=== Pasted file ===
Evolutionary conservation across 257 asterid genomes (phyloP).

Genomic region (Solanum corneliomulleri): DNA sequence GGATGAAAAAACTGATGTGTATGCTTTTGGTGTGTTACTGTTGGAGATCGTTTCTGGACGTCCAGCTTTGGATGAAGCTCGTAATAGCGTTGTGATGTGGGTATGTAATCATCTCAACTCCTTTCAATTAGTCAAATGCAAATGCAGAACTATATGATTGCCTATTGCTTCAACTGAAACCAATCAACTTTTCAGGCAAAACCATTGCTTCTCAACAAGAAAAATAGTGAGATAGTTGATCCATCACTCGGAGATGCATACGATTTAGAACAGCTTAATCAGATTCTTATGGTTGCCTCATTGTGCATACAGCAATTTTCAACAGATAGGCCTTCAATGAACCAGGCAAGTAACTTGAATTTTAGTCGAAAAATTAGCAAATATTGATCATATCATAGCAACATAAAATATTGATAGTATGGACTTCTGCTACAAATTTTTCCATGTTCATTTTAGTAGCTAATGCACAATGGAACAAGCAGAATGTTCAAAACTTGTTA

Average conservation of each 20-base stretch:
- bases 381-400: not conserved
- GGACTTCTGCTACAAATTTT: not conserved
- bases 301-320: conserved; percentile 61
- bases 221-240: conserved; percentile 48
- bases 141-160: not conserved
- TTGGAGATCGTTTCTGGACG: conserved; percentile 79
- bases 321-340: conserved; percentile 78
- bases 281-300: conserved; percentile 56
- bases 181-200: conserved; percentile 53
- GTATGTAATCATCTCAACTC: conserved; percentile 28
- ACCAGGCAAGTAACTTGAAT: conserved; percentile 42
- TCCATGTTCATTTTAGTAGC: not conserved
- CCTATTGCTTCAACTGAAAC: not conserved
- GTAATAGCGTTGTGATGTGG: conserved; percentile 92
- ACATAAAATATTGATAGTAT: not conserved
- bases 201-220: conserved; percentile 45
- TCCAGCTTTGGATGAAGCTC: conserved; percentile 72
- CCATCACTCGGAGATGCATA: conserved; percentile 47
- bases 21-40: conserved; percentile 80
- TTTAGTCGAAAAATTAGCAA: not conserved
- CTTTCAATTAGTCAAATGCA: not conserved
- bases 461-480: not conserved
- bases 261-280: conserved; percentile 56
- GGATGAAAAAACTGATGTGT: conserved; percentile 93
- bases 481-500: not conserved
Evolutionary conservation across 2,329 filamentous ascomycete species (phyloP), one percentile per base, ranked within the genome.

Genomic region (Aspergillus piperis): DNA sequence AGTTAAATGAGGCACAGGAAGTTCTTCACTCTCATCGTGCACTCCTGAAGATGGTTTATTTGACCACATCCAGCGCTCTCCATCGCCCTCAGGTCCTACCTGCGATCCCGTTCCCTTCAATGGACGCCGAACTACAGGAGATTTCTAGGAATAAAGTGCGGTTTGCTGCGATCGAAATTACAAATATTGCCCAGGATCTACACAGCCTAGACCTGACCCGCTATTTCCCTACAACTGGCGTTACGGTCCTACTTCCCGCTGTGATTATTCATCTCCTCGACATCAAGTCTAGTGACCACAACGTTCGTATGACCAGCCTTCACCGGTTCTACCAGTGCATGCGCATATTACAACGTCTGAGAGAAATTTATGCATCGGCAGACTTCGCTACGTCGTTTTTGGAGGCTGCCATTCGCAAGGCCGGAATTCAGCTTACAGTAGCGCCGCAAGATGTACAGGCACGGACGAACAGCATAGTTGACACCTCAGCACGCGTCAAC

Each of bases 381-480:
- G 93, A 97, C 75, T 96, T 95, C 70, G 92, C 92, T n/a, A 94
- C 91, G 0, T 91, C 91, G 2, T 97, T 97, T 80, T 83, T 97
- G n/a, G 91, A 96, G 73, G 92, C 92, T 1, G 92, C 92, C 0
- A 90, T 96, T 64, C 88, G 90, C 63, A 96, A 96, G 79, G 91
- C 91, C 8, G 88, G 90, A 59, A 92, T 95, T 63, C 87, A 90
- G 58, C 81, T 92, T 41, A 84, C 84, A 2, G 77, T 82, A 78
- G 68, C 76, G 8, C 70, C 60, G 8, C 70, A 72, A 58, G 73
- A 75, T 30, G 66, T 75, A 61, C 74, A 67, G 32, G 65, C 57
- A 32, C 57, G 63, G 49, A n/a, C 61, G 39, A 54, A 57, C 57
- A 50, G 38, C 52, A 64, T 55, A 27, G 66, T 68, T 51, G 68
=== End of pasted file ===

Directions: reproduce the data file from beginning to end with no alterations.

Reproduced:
Evolutionary conservation across 257 asterid genomes (phyloP).

Genomic region (Solanum corneliomulleri): DNA sequence GGATGAAAAAACTGATGTGTATGCTTTTGGTGTGTTACTGTTGGAGATCGTTTCTGGACGTCCAGCTTTGGATGAAGCTCGTAATAGCGTTGTGATGTGGGTATGTAATCATCTCAACTCCTTTCAATTAGTCAAATGCAAATGCAGAACTATATGATTGCCTATTGCTTCAACTGAAACCAATCAACTTTTCAGGCAAAACCATTGCTTCTCAACAAGAAAAATAGTGAGATAGTTGATCCATCACTCGGAGATGCATACGATTTAGAACAGCTTAATCAGATTCTTATGGTTGCCTCATTGTGCATACAGCAATTTTCAACAGATAGGCCTTCAATGAACCAGGCAAGTAACTTGAATTTTAGTCGAAAAATTAGCAAATATTGATCATATCATAGCAACATAAAATATTGATAGTATGGACTTCTGCTACAAATTTTTCCATGTTCATTTTAGTAGCTAATGCACAATGGAACAAGCAGAATGTTCAAAACTTGTTA

Average conservation of each 20-base stretch:
- bases 381-400: not conserved
- GGACTTCTGCTACAAATTTT: not conserved
- bases 301-320: conserved; percentile 61
- bases 221-240: conserved; percentile 48
- bases 141-160: not conserved
- TTGGAGATCGTTTCTGGACG: conserved; percentile 79
- bases 321-340: conserved; percentile 78
- bases 281-300: conserved; percentile 56
- bases 181-200: conserved; percentile 53
- GTATGTAATCATCTCAACTC: conserved; percentile 28
- ACCAGGCAAGTAACTTGAAT: conserved; percentile 42
- TCCATGTTCATTTTAGTAGC: not conserved
- CCTATTGCTTCAACTGAAAC: not conserved
- GTAATAGCGTTGTGATGTGG: conserved; percentile 92
- ACATAAAATATTGATAGTAT: not conserved
- bases 201-220: conserved; percentile 45
- TCCAGCTTTGGATGAAGCTC: conserved; percentile 72
- CCATCACTCGGAGATGCATA: conserved; percentile 47
- bases 21-40: conserved; percentile 80
- TTTAGTCGAAAAATTAGCAA: not conserved
- CTTTCAATTAGTCAAATGCA: not conserved
- bases 461-480: not conserved
- bases 261-280: conserved; percentile 56
- GGATGAAAAAACTGATGTGT: conserved; percentile 93
- bases 481-500: not conserved
Evolutionary conservation across 2,329 filamentous ascomycete species (phyloP), one percentile per base, ranked within the genome.

Genomic region (Aspergillus piperis): DNA sequence AGTTAAATGAGGCACAGGAAGTTCTTCACTCTCATCGTGCACTCCTGAAGATGGTTTATTTGACCACATCCAGCGCTCTCCATCGCCCTCAGGTCCTACCTGCGATCCCGTTCCCTTCAATGGACGCCGAACTACAGGAGATTTCTAGGAATAAAGTGCGGTTTGCTGCGATCGAAATTACAAATATTGCCCAGGATCTACACAGCCTAGACCTGACCCGCTATTTCCCTACAACTGGCGTTACGGTCCTACTTCCCGCTGTGATTATTCATCTCCTCGACATCAAGTCTAGTGACCACAACGTTCGTATGACCAGCCTTCACCGGTTCTACCAGTGCATGCGCATATTACAACGTCTGAGAGAAATTTATGCATCGGCAGACTTCGCTACGTCGTTTTTGGAGGCTGCCATTCGCAAGGCCGGAATTCAGCTTACAGTAGCGCCGCAAGATGTACAGGCACGGACGAACAGCATAGTTGACACCTCAGCACGCGTCAAC

Each of bases 381-480:
- G 93, A 97, C 75, T 96, T 95, C 70, G 92, C 92, T n/a, A 94
- C 91, G 0, T 91, C 91, G 2, T 97, T 97, T 80, T 83, T 97
- G n/a, G 91, A 96, G 73, G 92, C 92, T 1, G 92, C 92, C 0
- A 90, T 96, T 64, C 88, G 90, C 63, A 96, A 96, G 79, G 91
- C 91, C 8, G 88, G 90, A 59, A 92, T 95, T 63, C 87, A 90
- G 58, C 81, T 92, T 41, A 84, C 84, A 2, G 77, T 82, A 78
- G 68, C 76, G 8, C 70, C 60, G 8, C 70, A 72, A 58, G 73
- A 75, T 30, G 66, T 75, A 61, C 74, A 67, G 32, G 65, C 57
- A 32, C 57, G 63, G 49, A n/a, C 61, G 39, A 54, A 57, C 57
- A 50, G 38, C 52, A 64, T 55, A 27, G 66, T 68, T 51, G 68